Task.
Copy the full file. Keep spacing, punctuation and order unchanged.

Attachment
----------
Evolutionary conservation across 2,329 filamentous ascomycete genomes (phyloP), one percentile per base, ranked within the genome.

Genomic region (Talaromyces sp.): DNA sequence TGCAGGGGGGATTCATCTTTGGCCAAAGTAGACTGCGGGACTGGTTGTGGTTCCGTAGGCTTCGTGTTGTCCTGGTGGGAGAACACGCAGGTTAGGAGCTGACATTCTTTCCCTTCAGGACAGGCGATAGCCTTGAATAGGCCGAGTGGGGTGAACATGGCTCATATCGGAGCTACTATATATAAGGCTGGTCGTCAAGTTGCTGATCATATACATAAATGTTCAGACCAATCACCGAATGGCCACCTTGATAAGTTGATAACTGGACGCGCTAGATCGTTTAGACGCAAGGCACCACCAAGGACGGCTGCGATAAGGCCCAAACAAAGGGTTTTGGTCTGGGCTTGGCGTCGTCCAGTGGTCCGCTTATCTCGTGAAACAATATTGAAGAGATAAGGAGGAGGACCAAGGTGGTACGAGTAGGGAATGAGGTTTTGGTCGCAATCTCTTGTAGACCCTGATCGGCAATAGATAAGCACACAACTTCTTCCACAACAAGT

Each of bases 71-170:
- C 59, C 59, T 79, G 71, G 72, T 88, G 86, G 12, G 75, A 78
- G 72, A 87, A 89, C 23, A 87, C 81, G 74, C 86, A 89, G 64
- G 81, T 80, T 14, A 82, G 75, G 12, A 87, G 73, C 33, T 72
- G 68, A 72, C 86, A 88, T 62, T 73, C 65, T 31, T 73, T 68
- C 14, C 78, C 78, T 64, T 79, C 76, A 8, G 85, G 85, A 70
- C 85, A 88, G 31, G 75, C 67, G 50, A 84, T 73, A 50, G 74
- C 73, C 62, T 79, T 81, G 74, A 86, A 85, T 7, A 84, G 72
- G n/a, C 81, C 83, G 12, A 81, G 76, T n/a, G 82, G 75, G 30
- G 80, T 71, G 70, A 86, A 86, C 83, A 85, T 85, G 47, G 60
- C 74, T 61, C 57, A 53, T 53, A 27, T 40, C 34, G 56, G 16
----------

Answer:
Evolutionary conservation across 2,329 filamentous ascomycete genomes (phyloP), one percentile per base, ranked within the genome.

Genomic region (Talaromyces sp.): DNA sequence TGCAGGGGGGATTCATCTTTGGCCAAAGTAGACTGCGGGACTGGTTGTGGTTCCGTAGGCTTCGTGTTGTCCTGGTGGGAGAACACGCAGGTTAGGAGCTGACATTCTTTCCCTTCAGGACAGGCGATAGCCTTGAATAGGCCGAGTGGGGTGAACATGGCTCATATCGGAGCTACTATATATAAGGCTGGTCGTCAAGTTGCTGATCATATACATAAATGTTCAGACCAATCACCGAATGGCCACCTTGATAAGTTGATAACTGGACGCGCTAGATCGTTTAGACGCAAGGCACCACCAAGGACGGCTGCGATAAGGCCCAAACAAAGGGTTTTGGTCTGGGCTTGGCGTCGTCCAGTGGTCCGCTTATCTCGTGAAACAATATTGAAGAGATAAGGAGGAGGACCAAGGTGGTACGAGTAGGGAATGAGGTTTTGGTCGCAATCTCTTGTAGACCCTGATCGGCAATAGATAAGCACACAACTTCTTCCACAACAAGT

Each of bases 71-170:
- C 59, C 59, T 79, G 71, G 72, T 88, G 86, G 12, G 75, A 78
- G 72, A 87, A 89, C 23, A 87, C 81, G 74, C 86, A 89, G 64
- G 81, T 80, T 14, A 82, G 75, G 12, A 87, G 73, C 33, T 72
- G 68, A 72, C 86, A 88, T 62, T 73, C 65, T 31, T 73, T 68
- C 14, C 78, C 78, T 64, T 79, C 76, A 8, G 85, G 85, A 70
- C 85, A 88, G 31, G 75, C 67, G 50, A 84, T 73, A 50, G 74
- C 73, C 62, T 79, T 81, G 74, A 86, A 85, T 7, A 84, G 72
- G n/a, C 81, C 83, G 12, A 81, G 76, T n/a, G 82, G 75, G 30
- G 80, T 71, G 70, A 86, A 86, C 83, A 85, T 85, G 47, G 60
- C 74, T 61, C 57, A 53, T 53, A 27, T 40, C 34, G 56, G 16